Should We Teach Easy, ‘Informative’ Arabic Novels in Translation?

Aaron Bady recently posted the transcript — lightly edited — of a Skype conversation he had with Egyptian author Miral al-Tahawy, author of the Naguib Mahfouz Medal-winning Brooklyn Heights, among other novels:

Miral's Brooklyn Heights, which, she claims, is not quite right for classroom teaching.
Miral’s Brooklyn Heights, which, she claims, is not an entirely good fit for classroom teaching.

The part of the conversation that caught my attention, predictably, was when Miral talked about teaching Arabic literature in US universities. She said:

Since I first came and started teaching, I discovered that what I would usually choose the first time was not suitable for my students. Because the American students want to know more about the Middle East, and if you gave them a very artistic piece of literature, they find it very difficult to understand. I was feeling very disappointed, because most of the comments were “Oh, it’s so difficult! I can’t get it!” You feel you have to walk a long way to the station where literature can be a piece of literature, where it’s not something else.

I was torn between sympathy for Miral and cheek-biting disagreement, as very nearly everything I want is in that journey to the station where literature’s a piece of literature. Or if it’s something else — as I recently felt Petra was something else — it’s song and architecture and eerie silence.

Miral talks about the Arabic novel in a way that reminds me of Claudia Roth Pierpont’s 2010 “Found in Translation” (“What do you know about how people live in Cairo or Beirut or Riyadh? What bearing does such information have upon your life?”), although Miral’s eyes are open:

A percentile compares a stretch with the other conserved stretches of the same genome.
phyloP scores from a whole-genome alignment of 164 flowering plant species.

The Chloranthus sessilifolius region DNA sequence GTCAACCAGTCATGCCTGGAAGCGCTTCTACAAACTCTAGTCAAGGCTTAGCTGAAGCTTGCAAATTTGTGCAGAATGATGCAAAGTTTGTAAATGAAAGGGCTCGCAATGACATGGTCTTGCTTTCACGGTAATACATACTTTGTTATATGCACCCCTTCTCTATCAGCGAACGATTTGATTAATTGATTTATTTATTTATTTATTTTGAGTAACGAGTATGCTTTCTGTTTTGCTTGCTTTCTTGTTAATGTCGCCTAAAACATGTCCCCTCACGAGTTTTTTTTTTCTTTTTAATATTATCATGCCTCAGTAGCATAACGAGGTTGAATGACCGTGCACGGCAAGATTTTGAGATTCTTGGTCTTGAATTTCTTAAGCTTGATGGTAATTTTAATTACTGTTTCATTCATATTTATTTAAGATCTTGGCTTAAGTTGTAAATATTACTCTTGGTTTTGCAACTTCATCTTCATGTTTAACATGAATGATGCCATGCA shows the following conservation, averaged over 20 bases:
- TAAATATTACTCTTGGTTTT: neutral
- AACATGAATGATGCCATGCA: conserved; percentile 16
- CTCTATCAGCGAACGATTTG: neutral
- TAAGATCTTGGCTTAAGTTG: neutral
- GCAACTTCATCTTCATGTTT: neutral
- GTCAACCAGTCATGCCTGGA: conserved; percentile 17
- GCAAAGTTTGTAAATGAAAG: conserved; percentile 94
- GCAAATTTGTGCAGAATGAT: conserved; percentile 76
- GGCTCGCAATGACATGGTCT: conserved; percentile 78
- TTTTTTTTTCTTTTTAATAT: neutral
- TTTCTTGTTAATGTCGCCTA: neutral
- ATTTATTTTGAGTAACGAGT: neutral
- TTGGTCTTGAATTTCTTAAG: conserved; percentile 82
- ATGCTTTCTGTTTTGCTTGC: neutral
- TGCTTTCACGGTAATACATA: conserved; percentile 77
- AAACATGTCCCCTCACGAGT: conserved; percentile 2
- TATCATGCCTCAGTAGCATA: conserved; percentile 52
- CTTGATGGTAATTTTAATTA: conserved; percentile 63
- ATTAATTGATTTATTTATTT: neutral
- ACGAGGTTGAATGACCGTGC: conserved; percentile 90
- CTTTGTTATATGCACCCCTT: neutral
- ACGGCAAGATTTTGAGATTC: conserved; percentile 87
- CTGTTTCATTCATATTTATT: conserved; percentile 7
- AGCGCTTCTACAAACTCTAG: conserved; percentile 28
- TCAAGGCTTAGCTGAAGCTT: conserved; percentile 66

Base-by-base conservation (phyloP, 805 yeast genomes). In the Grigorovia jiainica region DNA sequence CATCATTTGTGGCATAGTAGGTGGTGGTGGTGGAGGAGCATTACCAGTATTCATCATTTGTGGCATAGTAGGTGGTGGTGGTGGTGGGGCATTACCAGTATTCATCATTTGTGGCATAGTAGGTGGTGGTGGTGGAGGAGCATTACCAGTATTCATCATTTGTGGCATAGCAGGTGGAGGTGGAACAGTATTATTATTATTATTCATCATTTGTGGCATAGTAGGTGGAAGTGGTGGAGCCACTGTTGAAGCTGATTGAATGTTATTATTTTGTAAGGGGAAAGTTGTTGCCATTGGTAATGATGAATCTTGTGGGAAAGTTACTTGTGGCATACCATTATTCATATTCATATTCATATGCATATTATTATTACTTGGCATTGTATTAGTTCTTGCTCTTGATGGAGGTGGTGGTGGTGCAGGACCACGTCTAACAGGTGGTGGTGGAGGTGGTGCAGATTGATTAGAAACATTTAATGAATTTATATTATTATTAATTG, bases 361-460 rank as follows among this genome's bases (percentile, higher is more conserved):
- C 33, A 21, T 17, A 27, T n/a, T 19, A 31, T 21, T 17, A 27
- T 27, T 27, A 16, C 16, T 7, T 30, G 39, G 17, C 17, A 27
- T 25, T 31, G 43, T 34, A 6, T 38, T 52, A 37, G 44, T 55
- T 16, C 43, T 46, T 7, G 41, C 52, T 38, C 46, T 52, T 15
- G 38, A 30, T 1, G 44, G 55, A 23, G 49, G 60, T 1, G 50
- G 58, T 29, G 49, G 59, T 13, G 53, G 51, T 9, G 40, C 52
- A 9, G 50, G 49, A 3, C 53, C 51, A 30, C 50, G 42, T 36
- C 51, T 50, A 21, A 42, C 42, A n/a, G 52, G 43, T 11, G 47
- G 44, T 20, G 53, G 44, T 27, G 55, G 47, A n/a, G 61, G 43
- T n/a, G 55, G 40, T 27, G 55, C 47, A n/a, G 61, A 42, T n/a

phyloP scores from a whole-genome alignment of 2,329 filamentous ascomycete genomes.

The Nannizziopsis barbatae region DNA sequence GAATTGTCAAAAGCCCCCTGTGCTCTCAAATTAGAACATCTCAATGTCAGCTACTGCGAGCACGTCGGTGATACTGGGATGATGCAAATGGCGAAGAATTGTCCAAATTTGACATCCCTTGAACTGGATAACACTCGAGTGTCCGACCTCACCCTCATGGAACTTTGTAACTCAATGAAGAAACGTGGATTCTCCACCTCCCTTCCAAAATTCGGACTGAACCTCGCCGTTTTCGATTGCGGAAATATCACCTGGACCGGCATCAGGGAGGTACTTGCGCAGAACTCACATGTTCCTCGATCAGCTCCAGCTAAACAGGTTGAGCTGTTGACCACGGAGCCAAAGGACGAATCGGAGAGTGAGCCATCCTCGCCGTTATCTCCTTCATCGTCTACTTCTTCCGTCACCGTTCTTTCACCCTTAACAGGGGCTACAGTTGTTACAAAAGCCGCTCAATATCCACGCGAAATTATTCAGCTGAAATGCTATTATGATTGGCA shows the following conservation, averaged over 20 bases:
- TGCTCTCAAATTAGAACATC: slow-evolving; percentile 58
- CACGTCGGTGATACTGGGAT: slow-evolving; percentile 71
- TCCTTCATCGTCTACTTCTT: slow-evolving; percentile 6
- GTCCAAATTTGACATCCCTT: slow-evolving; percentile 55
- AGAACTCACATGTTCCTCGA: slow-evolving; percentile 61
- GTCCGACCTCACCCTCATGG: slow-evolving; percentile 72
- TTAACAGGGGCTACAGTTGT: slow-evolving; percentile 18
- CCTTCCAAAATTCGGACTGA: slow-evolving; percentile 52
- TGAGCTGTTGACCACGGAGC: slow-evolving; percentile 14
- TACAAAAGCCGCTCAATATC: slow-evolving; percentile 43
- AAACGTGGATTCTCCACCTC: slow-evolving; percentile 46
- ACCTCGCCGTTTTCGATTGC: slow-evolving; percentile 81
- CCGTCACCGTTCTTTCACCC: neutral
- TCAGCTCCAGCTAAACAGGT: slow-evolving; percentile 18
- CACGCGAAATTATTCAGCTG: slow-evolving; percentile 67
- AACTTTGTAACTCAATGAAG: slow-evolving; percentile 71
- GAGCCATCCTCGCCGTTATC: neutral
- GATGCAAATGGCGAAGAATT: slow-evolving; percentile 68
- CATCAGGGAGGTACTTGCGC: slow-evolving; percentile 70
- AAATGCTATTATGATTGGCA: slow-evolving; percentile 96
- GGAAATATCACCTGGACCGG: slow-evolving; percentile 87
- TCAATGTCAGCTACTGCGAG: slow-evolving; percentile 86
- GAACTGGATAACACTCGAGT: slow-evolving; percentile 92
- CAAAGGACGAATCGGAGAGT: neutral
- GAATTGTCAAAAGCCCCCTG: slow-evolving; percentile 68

So that kind of novel, sometimes I choose to include it. It’s there to inform people about the Middle East, to inform the students about something they care about.

And yet:

But when you speak about literature… I feel it to be something magical, it’s something different, which is really hard to be translated, first, because it’s very connected to the language, the Arabic tradition, the symbols, the smells, the human beings that live.

As I considered, I realize that I go there — to that place of “information” — more times in a week than I’d care to admit. I, too, have written and taught about “current events,” and made literature the handmaiden of hot-button discussion. Because if someone’s going to “learn” about young women’s lives in Beirut, shouldn’t they “learn” from Alexandria Chreiteh’s Always Coca Cola instead of, well, God knows where else.

Yet the interview makes me want to never go there again. It makes me want to teach Miral’s books. Or, I thought, I’d get even further from current events and organize a course around narrative poetry translated from Arabic, such as (1) the beautiful Majnun Layla by Qassim Haddad, translated by Ferial Ghazoul and John Verlenden, and (2) the breathtaking Petra, by Amjad Nasser, translated by Fady Joudah.

And oho, if students learnt nothing about hijab or ebola or ISIS — and instead discussed language and the act of re-writing received narratives and the nature/s of translation — so much the better.

But it would be disingenous of me to claim that, from now on, I would not talk about Arabic literature except as itself, as if it had an independent “self” that was wholly separate from its readers and their interests. Even I know that literature exists in a conversation not just with language but with the mental chatter of its readers. Literature in translation must coexist with even more chatter, in a loud, tug-of-war space.

So: How do we place ourselves here, on the teeter-totter continuum of using Arabic literature as a prop for discussion of “wider issues” to the engagement of beautiful books on their own terms, or rather on the terms that translation and editing and criticism have set for them?

With dancing shoes, I suppose.

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9 comments